What is a Merchandising Manager?

A Merchandising Manager is responsible for making decisions related to stocking, pricing and presenting goods in retail stores. They also analyze sales and inventory data to determine consumer preferences that help them decide which items to put on sale or how much of a particular product they should purchase for stocking purposes.

Merchandising Managers have a certain amount of creative freedom, as they often plan product displays that will attract the attention of the customers and entice them to buy products. According to the Bureau of Labor Statistics, demand for Merchandising Managers, which are categorized as Purchasing Managers, is expected to show 2 percent growth through 2024, amounting to around 700 annual openings. This slowed growth is due to many organizations contracting with third parties to complete tasks typically designated for Merchandising Managers to decrease costs.

 

Merchandising Manager Duties and Responsibilities 

When striving to accomplish their goals of stocking, displaying and monitoring different products, Merchandising Managers perform various tasks, which often depend on the size and location of the store or stores they oversee. We examined several job listings to identify these core Merchandising Manager duties and responsibilities.

Conducting Demographic Research

Merchandising managers have to gather demographic data from vendors that is based on the income, average age and sell-through data relevant to the customer base in their store’s area. Merchandising managers analyze this data and use it to assist marketing personnel in purchasing and presenting items that are likely to sell well in stores.

Identifying Optimal Vendors and Making Wise Purchasing Decisions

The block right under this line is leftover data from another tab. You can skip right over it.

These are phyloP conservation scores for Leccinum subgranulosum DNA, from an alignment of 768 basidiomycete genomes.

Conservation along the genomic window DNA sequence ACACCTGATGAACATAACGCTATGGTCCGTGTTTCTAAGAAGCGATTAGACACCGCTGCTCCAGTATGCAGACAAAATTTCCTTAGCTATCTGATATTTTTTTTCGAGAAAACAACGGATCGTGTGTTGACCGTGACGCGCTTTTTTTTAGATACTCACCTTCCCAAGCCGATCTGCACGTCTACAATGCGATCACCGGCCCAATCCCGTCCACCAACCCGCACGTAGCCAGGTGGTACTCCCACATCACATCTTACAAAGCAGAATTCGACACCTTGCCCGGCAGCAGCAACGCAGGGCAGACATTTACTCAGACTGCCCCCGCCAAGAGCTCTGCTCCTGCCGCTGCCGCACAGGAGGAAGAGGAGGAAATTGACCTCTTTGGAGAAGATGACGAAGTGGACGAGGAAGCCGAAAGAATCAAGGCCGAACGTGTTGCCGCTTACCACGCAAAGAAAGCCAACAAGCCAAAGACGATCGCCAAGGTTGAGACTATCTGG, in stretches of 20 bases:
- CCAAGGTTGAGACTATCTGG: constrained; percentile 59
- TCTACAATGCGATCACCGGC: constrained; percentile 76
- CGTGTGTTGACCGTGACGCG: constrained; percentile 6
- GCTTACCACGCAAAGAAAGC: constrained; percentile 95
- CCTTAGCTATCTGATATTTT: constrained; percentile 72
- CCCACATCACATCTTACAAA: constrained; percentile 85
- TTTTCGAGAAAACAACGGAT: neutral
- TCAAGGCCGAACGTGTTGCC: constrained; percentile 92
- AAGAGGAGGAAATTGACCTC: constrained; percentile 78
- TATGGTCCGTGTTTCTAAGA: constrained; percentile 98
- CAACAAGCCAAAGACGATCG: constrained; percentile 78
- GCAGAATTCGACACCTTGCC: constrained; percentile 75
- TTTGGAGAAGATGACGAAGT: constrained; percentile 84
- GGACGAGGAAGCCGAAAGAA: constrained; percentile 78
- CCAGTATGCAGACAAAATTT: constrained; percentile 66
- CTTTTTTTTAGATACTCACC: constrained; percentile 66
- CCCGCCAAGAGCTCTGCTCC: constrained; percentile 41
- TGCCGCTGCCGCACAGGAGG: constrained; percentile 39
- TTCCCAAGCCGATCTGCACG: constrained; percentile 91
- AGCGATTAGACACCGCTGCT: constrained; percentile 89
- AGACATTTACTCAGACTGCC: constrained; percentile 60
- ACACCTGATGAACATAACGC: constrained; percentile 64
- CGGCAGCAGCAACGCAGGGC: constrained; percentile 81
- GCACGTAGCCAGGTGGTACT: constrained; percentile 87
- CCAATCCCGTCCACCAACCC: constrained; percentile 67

Merchandising Managers are often responsible for identifying and working with reliable vendors who can most successfully fulfill product needs at the best price. Once the vendors are identified, purchases need to be made at the right time and in the correct amounts to best fit the store’s needs.

Forecasting and Negotiating

One of the roles of a Merchandising Manager is to collaborate with the finance department to forecast or determine whether the costs of raw materials will increase or decrease. Once these forecasts are made, decisions can be made as to whether to try to negotiate with vendors to lock in a price on products that may experience a rise in production cost and potentially cost the store more to stock.

Visual Merchandising

For Merchandising Managers, creating planograms is a regular duty. Planograms detail the most attractive and logical layout for items for sale. If working in a larger setting, you may lead a visual merchandising team that will assist in carrying out the plans.

 

 Merchandising Manager Skills

Successful Merchandising Managers are resourceful, team-oriented, highly analytical thinkers who can turn their thoughts into actions. Above all, Merchandising Managers are extremely disciplined and goal-oriented, which helps them achieve the goals at hand. To find out more about the skills employers are seeking in Merchandising Managers, keep reading.

Core skills: Based on job listings we read, employers want Merchandising Managers with these core skills. If you want to work as a Merchandising Manager, focus on the following.

  • Communication Skills: Being a great communicator is key because Merchandising Managers deal with other management members, employees they supervise and even customers.
  • Organizational Skills: Merchandising Managers aren’t just responsible for a few things. They are responsible for multiple categories of things such as suppliers, ordering, inventory assessment, sales assessment, displays – the list goes on.
  • Leadership Skills: Leadership skills are necessary because Merchandise Managers hire and supervise employees, deal with conflicts, and motivate employees to meet merchandising goals.
  • Disciplined Work Ethic: Merchandising Managers have to work independently to deliver results in a vast array of fast-paced and dynamic arenas. Therefore, it’s imperative that they stay focused and work diligently day after day without fail.
  • Critical-Thinking Skills: Merchandise managers have to consistently analyze the needs of their store and make plans to fill those needs. Also, they have to find ways to counteract fallout when their best laid plans don’t go as expected.

Advanced skills: While most employers did not require the following skills, multiple job listings included them as preferred. Having these as part of what you have to offer as a Merchandising Manager can broaden your career options.